Even As Gas Prices Rise, Ag Officials See Little Cheating At Pumps
Posted August 29, 2005
RALEIGH, N.C. — As gas prices rise, so does the number of complaints of possible cheating that the
North Carolina Department of Agriculture
"You always raise suspicions when prices go crazy," said Al Camacho, who is feeling the effect of high gas prices.
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For the most part, however, officials with the Department of Agriculture say they do not find any evidence of cheating.
As one of the state's 25 Standards Division inspectors, it is Frank Wood's job to make sure consumers get what they pay for at the pump.
"People don't like to pay $45 and $50, where it used to cost them $30 to fill up," Wood said. "So, they're not very happy with the prices. You kind of start looking for problems."
While Wood's fellow inspectors test the chemical quality of gas, he measures quantity.
He pumps five gallons fast and then five gallons slowly. As long as the amount comes to within about 6.5 tablespoons, the pumps pass.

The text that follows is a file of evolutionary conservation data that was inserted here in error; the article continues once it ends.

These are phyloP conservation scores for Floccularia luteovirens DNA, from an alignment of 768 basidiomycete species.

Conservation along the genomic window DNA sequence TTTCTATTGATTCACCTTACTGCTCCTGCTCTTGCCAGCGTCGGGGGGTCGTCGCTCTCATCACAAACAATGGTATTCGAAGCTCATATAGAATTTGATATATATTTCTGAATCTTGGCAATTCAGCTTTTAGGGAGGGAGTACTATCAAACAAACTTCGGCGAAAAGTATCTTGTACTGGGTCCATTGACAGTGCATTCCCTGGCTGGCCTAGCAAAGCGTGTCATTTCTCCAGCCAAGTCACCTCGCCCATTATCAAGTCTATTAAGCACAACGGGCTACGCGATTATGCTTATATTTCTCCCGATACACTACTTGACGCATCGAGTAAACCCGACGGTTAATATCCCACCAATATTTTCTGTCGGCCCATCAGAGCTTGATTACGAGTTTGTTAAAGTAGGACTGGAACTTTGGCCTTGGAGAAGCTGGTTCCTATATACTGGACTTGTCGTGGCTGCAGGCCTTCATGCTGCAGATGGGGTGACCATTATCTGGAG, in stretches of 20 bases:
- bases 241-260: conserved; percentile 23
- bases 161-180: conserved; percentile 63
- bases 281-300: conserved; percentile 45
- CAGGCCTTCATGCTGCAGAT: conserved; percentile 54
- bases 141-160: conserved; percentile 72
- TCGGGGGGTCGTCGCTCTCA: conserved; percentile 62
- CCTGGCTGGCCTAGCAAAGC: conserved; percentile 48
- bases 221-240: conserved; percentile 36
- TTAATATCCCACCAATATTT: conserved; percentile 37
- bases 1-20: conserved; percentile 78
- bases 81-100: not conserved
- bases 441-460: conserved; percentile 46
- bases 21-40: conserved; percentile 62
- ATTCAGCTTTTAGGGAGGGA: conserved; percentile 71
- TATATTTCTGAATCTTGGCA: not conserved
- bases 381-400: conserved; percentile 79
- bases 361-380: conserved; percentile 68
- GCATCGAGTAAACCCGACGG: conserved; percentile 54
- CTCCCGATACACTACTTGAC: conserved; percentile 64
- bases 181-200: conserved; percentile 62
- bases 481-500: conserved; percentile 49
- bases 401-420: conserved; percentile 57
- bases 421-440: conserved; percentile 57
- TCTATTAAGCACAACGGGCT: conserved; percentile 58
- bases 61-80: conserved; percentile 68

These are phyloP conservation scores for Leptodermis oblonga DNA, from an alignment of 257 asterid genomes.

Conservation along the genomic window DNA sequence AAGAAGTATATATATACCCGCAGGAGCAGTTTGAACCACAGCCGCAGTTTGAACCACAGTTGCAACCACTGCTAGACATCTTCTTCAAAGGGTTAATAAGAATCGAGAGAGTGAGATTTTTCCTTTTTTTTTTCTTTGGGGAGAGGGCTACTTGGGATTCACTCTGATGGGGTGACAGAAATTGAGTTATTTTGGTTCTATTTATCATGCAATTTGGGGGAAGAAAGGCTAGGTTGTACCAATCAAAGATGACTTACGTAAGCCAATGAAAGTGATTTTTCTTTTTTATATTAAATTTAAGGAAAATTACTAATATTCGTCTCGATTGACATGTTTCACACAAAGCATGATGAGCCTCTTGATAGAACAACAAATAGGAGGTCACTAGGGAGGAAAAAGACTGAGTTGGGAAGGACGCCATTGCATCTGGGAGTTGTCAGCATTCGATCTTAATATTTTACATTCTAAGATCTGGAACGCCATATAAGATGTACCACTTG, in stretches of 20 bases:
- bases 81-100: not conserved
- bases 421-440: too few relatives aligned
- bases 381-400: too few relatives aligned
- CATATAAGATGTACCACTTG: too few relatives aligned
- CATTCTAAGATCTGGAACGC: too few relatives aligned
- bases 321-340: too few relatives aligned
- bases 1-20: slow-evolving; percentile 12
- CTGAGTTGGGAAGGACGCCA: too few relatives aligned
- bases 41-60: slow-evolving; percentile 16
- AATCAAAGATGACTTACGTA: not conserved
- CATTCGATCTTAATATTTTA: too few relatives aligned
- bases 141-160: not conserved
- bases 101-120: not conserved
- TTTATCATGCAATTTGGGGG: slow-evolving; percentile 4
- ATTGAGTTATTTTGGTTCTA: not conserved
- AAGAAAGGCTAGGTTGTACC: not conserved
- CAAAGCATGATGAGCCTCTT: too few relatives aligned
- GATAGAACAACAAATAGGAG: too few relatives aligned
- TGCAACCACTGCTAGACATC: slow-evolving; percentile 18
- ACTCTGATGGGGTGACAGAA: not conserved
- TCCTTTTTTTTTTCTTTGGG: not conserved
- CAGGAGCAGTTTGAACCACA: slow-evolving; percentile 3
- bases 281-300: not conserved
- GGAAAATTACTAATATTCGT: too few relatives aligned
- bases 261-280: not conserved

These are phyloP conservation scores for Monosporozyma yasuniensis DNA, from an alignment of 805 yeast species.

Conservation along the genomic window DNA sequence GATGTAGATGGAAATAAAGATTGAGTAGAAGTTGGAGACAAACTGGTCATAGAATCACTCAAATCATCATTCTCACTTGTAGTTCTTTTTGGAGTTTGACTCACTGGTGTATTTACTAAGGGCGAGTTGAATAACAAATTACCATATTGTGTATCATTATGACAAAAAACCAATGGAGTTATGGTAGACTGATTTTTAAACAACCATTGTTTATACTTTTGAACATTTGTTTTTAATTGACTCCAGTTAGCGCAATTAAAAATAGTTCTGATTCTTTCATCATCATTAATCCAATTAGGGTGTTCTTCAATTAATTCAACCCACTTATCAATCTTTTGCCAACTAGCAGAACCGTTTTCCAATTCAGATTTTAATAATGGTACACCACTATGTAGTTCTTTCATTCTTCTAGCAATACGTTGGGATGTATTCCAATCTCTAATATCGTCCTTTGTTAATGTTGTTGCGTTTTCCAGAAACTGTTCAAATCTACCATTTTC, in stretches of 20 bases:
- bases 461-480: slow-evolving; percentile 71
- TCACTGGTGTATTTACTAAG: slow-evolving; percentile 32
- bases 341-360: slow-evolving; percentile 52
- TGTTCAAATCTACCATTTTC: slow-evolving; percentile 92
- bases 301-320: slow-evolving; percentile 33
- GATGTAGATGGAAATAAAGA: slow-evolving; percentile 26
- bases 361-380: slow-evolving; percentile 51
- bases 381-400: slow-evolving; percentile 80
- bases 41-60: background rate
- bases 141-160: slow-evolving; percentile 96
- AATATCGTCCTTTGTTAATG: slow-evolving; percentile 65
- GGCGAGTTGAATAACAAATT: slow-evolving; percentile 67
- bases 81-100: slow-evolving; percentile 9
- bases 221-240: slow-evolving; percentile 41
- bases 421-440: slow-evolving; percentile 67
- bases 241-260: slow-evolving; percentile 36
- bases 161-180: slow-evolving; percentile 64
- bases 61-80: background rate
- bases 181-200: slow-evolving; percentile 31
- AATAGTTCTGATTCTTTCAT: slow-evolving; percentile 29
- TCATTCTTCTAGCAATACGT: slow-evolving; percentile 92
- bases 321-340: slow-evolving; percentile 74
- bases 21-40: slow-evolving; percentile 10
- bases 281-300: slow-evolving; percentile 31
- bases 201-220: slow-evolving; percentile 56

"There's a lot of complaints, very few problems," Wood said.
Inspection supervisor Donald Byrd said sometimes there are mistakes, but that he has not run across instances where he felt the stations were intentionally trying to cheat their customers.
Some customers recently claimed a Sheetz station in Fuquay-Varina shorted them. Inspectors confirmed a single pump was overcharging a half-gallon's worth of gas for every five gallons.
Inspectors, however, said those problems are very rare. Still, they understand the public's frustration.
"They don't want to pay the additional price of the gas, but we don't have anything to do with regulating the price of it," Byrd said.
With approximately 115,000 gasoline tanks statewide, gasoline pumps are generally checked every 18 months, Inspectors, however, said they generally respond almost immediately to any complaints.